Are you a casserole person?
I can’t say that I identify as one. We weren’t really a casserole family, so to speak – I’ve never had anything against them, but they just didn’t serve as a big part of my eating experience growing up. When I think of enormous one-dish meals, I think of lasagna and mac and cheese (both of which my mom can seriously make the heck out of).
Here’s what happened: I was sick, and at the grocery store, and I wanted to buy a rotisserie chicken to make homemade chicken stock. But I also realized that in order to get to the chicken carcass (sorry), I would first need to pull off all the chicken and do something with it. I am dying of suspense.
Oh, my goodness.
First of all, these were supposed to be spring rolls, but SOMEBODY (the grocery store) only had the smallest size of wonton skin. Well. I’m personally not one to let THE MAN (the grocery store) keep me down, so wontons it was.
(To be clear, I honestly still thought that they were going to be spring rolls when I went to roll the first one. And…you can see how they turned out. Wonton city, population ALL OF THOSE UP THERE IN THAT PICTURE.) Gimme gimme gimme!
Holy moooooooly. Chiang Mai. I freaking love this place. Excuse me for what is essentially about to be a photo essay of sorts, but I kind of can’t help myself.
The temples! Maybe I AM a Temple Person.
We saw so much old stuff.
And ate, like, SO much food. How much?
[EDITOR’S NOTE: This post is terribly written and horribly rambly. I’m sorry. I really am.]
[SECOND EDITOR’S NOTE: The title of this post is actually a reference to a song, and NOT just horribly unimaginative. I could understand why you might think that, though.]
The most recent adventure in my life has been our honeymoon: two weeks in vibrant, amazing Thailand. We really had no idea of what to expect going in, except for knowing that it would be utterly and completely different from home. And in that regard, it did not disappoint.
I find it a little challenging to talk about visiting other countries, because the homebody in me (yes, it does exist) often spends a good portion of every trip looking for the familiar. That’s something that I’ve tried to fight as I’ve gotten older, because I love to travel, but it doesn’t make the experience too much easier to describe. However, the defining point that we found while traveling is the same one that has made the biggest impact in our lives at home: the food. I like food.
Being sick is legitimately the worst.
I may have mentioned this before, but growing up, one of the most-repeated warnings in my household was, and I quote: “A bored Tess is never a good thing.”
Being sick is SO boring. I always have all of these ideas of cool things to do, and none of them are possible because I’m sick. Or I actually try to do all of them and just prevent myself from getting better any faster. So basically I hate it I hate it I hate it.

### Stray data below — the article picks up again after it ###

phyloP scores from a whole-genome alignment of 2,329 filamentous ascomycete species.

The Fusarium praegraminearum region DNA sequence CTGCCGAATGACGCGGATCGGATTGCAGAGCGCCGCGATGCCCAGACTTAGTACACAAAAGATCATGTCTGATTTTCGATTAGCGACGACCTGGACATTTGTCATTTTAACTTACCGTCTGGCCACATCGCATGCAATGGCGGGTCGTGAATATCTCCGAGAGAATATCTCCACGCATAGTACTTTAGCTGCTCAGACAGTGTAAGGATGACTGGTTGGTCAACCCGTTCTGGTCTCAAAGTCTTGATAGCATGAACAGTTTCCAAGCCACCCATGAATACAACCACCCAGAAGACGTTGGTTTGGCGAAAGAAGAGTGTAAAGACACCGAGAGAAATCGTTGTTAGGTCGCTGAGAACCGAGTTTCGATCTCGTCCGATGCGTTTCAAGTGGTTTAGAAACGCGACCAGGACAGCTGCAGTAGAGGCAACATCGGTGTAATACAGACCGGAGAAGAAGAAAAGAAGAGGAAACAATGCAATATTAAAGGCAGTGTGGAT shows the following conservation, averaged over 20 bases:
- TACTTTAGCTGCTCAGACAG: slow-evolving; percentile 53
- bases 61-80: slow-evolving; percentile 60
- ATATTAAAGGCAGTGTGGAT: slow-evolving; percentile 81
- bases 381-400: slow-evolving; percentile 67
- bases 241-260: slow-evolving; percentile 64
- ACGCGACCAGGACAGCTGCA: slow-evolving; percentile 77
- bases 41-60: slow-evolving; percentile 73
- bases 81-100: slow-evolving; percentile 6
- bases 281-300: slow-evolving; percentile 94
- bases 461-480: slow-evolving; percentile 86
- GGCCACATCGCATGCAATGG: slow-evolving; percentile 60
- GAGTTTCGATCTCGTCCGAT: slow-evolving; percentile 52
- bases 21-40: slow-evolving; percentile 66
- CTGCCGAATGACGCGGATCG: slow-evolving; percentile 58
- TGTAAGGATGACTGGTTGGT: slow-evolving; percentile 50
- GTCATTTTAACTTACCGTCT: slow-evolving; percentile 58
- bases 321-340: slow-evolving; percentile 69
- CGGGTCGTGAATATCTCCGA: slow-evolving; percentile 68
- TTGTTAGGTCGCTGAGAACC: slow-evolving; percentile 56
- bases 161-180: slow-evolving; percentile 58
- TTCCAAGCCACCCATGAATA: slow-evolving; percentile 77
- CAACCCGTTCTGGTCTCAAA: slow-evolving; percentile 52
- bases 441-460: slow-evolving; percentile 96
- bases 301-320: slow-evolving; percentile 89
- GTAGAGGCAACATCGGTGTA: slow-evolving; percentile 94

Anyway, in the spirit of going along with being sick (I repeat: ugh), I decided to learn how to make homemade chicken stock. Mostly because it feels like doing something when I’m not really supposed to be doing anything at all. I want chicken stock, too.
You guys. I like actually can’t even with these.
I think I mentioned previously that the Husband (!!!) and I spent much of this past fall putting together a little labor of love that was honestly one of my favorite things I’ve ever done. Since we weren’t going to be home for Christmas, we put together a cookbook of our most-cooked meals, as a little snapshot of our world and a way to share one of our favorite ways of spending time together with our families. Gimme that recipe NOW.
I’ve been thinking about what to write here for a very, VERY long time.
Since I last posted here, I have a) gotten married, b) moved to the Bay area, c) had four (4) different full-time jobs, and d) spent a whooooooole lot of time soul-searching. I started coaching and consulting. I’m getting certified as a personal and corporate coach (whoa!). Tell me more!
…but this article about Montclair’s very own wandering bear is just too good not to share with the world. Never forget.
I’ve just (ish) returned from an epic, whirlwind tour of the East Coast. And by East Coast, I mean the tri-state area. And by tri-state area, I mean…never mind. I just got back from the East Coast. Let’s just leave it at that.
I have some observations about the place from whence I hailed (if this is not proper Shakespearean English, I could not be less interested) that I would like to share with you. Please. Sit back, pour yourself some bourbon/wine/water (no judgement) and allow me to regale you with tales of my homeland. Okay, let’s do it.